Adventures in Ethnobotany, aka Bungle in the Jungle

Yesterday morning I sat down with Ranbir and showed him a list I had of potential dye plants. He thought he might recognize a couple of the local names, and consulted with a neighbor sitting on the roof next door, but we didn’t get very far. We thought it might help to look up pictures and see if he recognized the plants by sight, since the lists I had were from different areas of the Himalayas and he might know things under different names. This was much more successful, and we came up with about a dozen matches. The neighbor kid was over, and every so often would run off to grab a sample of a plant he recognized out in the yard. I was the most excited about locating a local indigo, Indigofera dosua, known here as “kathi.” So in the afternoon, we took the goats and headed up to the jungle (which is actually a pine forest above the town). Ranbir was sure we would be able to collect leaves, but his sister said the leaves wouldn’t come until next month. In the jungle, we stopped to ask villagers gathering firewood if they had seen any kathi growing. They pointed us to some trees, which hadn’t yet leafed out. I was skeptical–I was pretty sure we were looking for a small shrub, not a tree. But everyone kept insisting yes, this is kathi. When we got back home I looked it up again, and found that there is another indigo (I. heterantha) which grows 2-3 meters tall. In the evening, a “brother” (actually cousin) stopped by, and we told him about our kathi quest. He happens to work in forest conservation, and was able to tell us some plants which produce dyes. He said that the leaves of the kathi will produce greens, and the flowers will produce purples. So…maybe promising? But we’ll have to wait a month or 2 to try.

The Colours of Nature


Happy fiber artist is happy.

Today we made it to The Colours of Nature, a natural dye company here in Auroville. Yesterday we rode our janky single-speed cruisers about 5 km over sandy, rocky, rutty roads in search of the place—we were pretty close, but didn’t ever find it. Today we were determined, and also had slightly better directions. It was a glorious sight when we found the sign out front!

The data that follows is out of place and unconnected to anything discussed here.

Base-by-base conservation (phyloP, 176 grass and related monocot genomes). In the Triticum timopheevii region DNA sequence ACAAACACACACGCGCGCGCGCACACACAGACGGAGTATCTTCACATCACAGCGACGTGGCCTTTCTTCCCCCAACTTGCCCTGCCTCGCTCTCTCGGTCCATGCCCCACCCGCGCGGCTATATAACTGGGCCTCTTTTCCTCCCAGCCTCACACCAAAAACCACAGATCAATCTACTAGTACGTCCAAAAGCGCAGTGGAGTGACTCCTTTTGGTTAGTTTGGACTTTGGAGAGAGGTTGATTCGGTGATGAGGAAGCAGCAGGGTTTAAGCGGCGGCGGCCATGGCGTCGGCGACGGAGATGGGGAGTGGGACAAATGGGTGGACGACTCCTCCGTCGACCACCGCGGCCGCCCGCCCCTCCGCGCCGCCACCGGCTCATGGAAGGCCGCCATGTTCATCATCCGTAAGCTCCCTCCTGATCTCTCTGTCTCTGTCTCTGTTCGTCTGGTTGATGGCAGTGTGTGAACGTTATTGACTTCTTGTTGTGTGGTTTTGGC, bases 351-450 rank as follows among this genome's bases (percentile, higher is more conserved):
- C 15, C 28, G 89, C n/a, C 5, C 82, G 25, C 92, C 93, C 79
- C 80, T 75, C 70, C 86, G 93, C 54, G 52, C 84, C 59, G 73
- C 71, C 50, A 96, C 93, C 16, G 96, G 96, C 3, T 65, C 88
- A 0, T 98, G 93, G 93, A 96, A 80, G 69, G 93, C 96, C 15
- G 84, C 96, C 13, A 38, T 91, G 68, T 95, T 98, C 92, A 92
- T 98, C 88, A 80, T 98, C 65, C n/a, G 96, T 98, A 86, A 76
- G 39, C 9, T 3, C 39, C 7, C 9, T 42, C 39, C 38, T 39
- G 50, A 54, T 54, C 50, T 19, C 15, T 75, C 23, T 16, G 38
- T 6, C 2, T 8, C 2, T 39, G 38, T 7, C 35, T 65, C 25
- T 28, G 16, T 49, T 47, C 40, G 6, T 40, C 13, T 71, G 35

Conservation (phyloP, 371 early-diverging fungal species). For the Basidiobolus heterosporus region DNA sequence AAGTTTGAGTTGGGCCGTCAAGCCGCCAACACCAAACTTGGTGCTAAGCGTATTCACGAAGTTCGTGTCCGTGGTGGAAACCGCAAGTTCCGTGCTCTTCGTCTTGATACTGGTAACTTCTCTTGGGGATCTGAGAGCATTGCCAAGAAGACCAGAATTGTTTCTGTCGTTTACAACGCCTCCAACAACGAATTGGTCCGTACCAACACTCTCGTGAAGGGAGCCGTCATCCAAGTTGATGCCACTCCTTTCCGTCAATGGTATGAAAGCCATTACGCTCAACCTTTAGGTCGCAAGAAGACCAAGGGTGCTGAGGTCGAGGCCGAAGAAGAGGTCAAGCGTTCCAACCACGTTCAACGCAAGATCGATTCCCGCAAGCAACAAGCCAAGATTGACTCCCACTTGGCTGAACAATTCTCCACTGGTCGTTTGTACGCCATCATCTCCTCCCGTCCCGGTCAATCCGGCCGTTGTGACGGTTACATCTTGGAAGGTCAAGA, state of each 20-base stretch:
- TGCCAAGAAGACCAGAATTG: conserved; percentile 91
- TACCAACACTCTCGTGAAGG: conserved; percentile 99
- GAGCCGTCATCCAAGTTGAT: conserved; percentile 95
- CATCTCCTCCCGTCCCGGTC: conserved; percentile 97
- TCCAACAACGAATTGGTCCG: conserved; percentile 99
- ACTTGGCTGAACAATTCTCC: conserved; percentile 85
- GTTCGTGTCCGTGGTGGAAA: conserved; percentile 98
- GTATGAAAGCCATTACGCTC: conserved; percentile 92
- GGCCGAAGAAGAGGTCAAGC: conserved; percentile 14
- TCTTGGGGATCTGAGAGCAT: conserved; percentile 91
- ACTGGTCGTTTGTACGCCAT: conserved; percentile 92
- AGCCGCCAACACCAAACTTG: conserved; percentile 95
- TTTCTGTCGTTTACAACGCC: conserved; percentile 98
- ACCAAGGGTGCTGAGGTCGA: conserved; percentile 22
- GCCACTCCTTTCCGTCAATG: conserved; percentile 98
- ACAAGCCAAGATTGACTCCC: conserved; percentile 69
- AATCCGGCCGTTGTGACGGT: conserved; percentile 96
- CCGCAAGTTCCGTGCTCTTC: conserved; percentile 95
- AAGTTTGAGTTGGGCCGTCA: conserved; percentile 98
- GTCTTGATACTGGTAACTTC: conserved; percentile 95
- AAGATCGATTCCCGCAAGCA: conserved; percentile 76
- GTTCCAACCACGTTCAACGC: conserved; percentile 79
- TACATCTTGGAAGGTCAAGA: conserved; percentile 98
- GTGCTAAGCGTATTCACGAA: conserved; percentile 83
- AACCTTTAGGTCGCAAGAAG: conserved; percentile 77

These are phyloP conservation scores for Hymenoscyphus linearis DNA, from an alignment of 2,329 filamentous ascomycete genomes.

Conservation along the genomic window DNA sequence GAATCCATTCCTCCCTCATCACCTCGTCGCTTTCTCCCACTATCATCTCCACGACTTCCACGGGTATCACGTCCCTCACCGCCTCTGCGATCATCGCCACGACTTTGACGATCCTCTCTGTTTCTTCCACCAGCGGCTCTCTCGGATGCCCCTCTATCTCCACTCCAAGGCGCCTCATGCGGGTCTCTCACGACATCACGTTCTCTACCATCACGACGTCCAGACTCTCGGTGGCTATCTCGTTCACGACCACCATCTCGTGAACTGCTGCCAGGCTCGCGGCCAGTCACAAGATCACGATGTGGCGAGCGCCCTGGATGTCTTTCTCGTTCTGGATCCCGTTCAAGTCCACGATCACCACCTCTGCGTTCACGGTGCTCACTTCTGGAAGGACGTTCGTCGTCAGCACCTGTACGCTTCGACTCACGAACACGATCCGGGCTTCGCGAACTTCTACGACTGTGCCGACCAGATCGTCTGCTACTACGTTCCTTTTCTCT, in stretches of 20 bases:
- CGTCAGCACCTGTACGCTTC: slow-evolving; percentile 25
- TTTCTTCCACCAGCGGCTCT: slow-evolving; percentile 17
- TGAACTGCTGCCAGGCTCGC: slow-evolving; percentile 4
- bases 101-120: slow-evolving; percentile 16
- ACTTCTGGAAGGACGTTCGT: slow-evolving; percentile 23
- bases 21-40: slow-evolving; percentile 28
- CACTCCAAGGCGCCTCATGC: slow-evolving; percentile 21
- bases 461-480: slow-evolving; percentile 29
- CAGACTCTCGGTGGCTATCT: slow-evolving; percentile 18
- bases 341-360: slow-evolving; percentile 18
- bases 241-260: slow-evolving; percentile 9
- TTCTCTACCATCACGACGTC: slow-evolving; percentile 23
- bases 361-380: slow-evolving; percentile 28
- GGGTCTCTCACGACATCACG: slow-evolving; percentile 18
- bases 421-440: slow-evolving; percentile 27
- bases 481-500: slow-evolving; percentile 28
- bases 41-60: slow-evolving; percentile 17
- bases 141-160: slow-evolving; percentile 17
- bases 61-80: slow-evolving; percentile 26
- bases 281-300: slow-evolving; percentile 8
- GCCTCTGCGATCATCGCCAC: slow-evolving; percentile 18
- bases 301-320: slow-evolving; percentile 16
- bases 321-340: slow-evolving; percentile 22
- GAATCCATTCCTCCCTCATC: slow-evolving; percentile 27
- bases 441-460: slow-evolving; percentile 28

TCoN uses pomegranate, jackfruit, cutch, madder, lac, and indigo to dye organic cotton for various clothing designers. Their main focus is indigo, which they do with natural fermentation vats. Anybody who’s lived with me knows I have a special fondness for projects involving mystery buckets of stink, so I was in heaven.


The dye room floor was covered with little wicker bumps, which are the lids to the dye vats. The vats have been going for 19 years—they add water and indigo to them, but never empty them out. I commented that it didn’t really smell too bad, but Robyn gave me a look. Later she said, “it STANK in there, Jen!”  It really didn’t bother me, though.

One of the master dyers came and dyed some cloth for us. He sat right down next to the vat, stuck his gloved hand in and swished around the foamy mess at the top. He put in the cloth, worked it for a few minutes, then pulled it out and immediately snapped it open and started flapping it around in the air. In a matter of seconds, it changed from green to blue–which I knew would happen, but man, is it magic.

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This was after one dip–depending on the depth of shade desired, a piece may be dipped up to 16 times. Which is a lot of work. Just maintaining the vats is a lot of work, too–he has to come in and tend to them every day–“it’s like having a baby.”

We were hoping to get some information about growing indigo, but this company purchases indigo from a farmer, so they couldn’t help us there. It was still pretty awesome, and now I have lots of fabric to lug around for the next few days.